Volume 9 Issue 25
Published - 14:00 UTC 08:00 EST 25-Jan-2007 
Next Update - 14:00 UTC 08:00 EST 26-Jan-2007

Editor: Susan K. Boyer, RN
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Early feeding could help reduce liver dysfunction in critically ill patients

Changing the way that critically ill patients suffering from sepsis or multiple organ failure are fed could reduce liver dysfunction. A large study published today in the journal Critical Care recommends that clinicians should strictly control calorie intake, start artificial nutrition within 24 hours and regularly monitor liver function in patients at high risk. more  

Depression detection tool to transform treatment of cancer

A tool to detect depression in cancer patients launched by the University of Liverpool will vastly improve patients' ability to come to terms with their disease. more

Stem cells cultured from human bone marrow behave like those derived from brain tissue

Stem cells taken from adult human bone marrow have been manipulated by scientists at the Maxine Dunitz Neurosurgical Institute at Cedars-Sinai Medical Center to generate aggregates of cells called spheres that are similar to those derived from neural stem cells of the brain. more  

Homicide Studies: Research is first to explore regional differences in US serial killings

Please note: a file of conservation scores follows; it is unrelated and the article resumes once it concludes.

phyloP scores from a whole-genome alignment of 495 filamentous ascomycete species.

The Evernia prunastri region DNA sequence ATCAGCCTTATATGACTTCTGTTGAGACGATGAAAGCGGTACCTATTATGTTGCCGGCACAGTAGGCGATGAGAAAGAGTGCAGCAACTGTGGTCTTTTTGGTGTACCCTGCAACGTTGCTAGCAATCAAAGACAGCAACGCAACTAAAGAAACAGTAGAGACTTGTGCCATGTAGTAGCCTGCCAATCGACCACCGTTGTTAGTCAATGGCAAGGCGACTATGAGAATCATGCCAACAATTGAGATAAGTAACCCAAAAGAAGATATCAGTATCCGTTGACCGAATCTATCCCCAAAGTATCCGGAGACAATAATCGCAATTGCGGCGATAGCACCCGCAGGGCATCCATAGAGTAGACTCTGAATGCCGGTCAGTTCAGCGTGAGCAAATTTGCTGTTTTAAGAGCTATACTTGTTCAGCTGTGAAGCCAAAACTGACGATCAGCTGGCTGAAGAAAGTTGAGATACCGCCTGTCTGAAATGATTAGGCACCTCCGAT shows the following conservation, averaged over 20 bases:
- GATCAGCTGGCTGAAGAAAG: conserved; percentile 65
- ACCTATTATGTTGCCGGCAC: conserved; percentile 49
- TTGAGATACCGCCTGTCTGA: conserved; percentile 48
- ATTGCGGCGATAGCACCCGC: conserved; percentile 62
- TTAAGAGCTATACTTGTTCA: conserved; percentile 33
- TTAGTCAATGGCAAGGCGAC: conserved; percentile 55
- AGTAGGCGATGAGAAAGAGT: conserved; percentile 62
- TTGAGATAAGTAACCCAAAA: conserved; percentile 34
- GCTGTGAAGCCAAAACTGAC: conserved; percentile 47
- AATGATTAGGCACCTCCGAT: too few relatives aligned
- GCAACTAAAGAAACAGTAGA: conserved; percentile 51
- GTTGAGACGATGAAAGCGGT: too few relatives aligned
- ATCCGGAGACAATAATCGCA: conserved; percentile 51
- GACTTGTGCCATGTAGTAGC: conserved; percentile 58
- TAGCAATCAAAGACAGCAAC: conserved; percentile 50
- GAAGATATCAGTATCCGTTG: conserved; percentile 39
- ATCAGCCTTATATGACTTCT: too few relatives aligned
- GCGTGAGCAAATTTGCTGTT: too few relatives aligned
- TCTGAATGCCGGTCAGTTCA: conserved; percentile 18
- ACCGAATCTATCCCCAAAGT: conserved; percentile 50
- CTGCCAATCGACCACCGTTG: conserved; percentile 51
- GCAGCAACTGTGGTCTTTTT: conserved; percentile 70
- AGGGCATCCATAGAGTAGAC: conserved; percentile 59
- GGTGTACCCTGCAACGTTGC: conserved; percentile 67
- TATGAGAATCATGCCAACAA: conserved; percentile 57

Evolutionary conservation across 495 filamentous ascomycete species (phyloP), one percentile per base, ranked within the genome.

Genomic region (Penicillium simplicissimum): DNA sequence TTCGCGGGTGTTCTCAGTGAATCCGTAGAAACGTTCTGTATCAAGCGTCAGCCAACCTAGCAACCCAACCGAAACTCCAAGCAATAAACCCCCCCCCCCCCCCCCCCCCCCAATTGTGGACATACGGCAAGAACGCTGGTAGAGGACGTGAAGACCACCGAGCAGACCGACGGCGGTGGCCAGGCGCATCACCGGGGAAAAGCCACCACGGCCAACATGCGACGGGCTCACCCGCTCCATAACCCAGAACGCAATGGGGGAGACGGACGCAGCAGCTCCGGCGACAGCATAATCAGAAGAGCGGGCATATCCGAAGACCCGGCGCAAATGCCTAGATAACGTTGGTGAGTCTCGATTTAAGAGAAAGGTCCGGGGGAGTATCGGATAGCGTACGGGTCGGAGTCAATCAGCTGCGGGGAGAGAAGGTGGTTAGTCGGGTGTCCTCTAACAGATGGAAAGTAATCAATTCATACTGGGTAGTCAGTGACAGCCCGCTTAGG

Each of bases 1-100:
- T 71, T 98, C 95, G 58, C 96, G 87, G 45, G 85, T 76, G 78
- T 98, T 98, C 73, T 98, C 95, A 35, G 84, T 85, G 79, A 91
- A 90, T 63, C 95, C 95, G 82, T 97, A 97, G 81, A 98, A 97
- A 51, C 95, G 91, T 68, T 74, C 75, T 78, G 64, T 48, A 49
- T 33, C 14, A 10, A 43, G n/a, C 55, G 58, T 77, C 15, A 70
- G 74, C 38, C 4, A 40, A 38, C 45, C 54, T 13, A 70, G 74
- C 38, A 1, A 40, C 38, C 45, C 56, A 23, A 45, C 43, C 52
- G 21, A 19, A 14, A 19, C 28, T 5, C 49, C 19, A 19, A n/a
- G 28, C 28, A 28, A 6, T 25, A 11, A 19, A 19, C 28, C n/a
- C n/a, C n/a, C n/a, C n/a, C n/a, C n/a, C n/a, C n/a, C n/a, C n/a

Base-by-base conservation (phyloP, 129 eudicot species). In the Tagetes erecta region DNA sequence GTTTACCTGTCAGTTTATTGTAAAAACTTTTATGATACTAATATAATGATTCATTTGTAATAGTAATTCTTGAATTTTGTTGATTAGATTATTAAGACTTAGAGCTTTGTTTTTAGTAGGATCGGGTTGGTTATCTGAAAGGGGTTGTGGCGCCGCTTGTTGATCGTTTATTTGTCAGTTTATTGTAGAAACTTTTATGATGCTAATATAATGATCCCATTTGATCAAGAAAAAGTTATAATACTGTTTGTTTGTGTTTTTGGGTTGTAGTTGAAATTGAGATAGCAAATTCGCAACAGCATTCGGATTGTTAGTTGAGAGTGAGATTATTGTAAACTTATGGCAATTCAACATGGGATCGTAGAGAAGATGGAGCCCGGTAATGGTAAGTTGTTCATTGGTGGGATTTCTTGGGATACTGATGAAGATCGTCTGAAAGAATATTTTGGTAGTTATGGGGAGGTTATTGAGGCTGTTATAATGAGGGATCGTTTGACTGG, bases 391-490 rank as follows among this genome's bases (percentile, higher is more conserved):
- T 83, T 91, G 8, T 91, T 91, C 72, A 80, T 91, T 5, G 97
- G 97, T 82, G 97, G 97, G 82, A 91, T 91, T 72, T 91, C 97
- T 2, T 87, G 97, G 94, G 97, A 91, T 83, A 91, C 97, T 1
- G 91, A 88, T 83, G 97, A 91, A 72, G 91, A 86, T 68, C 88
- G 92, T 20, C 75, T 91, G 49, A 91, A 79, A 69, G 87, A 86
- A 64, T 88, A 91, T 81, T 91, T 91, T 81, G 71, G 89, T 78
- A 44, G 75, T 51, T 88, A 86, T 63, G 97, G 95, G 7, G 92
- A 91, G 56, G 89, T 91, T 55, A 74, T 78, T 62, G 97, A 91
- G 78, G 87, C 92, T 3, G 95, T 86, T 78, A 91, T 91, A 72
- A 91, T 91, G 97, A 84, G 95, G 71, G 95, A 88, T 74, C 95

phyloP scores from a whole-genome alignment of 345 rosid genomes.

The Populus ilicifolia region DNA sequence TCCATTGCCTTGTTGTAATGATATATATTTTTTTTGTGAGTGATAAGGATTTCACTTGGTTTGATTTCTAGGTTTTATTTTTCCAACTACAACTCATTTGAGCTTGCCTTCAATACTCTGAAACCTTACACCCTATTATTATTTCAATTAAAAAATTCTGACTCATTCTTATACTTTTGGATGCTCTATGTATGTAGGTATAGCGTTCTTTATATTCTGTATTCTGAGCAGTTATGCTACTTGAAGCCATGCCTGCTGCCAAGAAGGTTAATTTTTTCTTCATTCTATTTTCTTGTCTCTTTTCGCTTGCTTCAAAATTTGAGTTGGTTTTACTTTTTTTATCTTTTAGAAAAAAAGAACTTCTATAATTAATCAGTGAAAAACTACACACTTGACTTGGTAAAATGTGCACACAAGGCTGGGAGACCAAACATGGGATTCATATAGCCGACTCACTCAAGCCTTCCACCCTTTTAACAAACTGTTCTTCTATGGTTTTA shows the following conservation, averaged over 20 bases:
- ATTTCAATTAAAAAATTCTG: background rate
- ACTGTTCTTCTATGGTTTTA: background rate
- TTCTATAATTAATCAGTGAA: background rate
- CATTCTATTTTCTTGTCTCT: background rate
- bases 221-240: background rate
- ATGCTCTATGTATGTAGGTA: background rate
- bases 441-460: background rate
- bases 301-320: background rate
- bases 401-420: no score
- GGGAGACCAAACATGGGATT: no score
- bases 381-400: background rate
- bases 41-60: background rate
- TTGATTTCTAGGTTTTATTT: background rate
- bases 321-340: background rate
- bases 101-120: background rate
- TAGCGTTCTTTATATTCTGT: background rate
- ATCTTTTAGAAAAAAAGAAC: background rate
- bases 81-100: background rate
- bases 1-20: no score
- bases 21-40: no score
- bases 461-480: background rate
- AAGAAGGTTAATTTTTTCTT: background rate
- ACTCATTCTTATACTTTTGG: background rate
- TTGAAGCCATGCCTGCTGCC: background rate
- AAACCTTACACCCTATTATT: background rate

Did you know that people living in the Western region of the United States are more likely to become victims of a serial killer than people living in the Northeast? The February issue of Homicide Studies, published by SAGE, is the first to explore research looking at the considerable interstate and regional differences in serial killer activity. more

Scientists discover a genetic risk factor for smoking-linked head and neck cancer  

A simple blood test may be able to identify those most at risk for developing head and neck cancer as a result of smoking. This was the finding of a recent study by Prof. Zvi Livneh, Head of the Weizmann Institute's Biological Chemistry Department, Dr. Tamar Paz-Elizur of the same department, and their research team that worked in collaboration with Dr. Rami Ben-Yosef of Tel Aviv-Sourasky Medical Center, Prof. Laurence Freedman of Sheba Medical Center and Prof. Edna Schechtman of Ben-Gurion University of the Negev. more

A recently licensed nicotine receptor stimulant triples the odds of stopping smoking  

The new anti-smoking drug varenicline was first licensed for use in the UK on 5th December 2006. An early Cochrane Review' of its effectiveness shows that it can give a three-fold increase in the odds of a person quitting smoking. Varenicline is the first new anti-smoking drug in the last ten years, and only the third, after NRT and bupropion, to be licensed in the USA for smoking cessation. more

New evidence boosts the conclusion that some antidepressants can double a smokerís chance of quitting

The most recent Cochrane Review≤ concluded antidepressants bupropion (Zyban) and nortriptyline double a personís chances of giving up smoking and have few side-effects, but selective serotonin reuptake inhibitors (SSRIs) such as fluoxetine (Prozac) are not effective. more

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The new anti-smoking drug varenicline can give a three-fold increase in the odds of a person quitting smoking.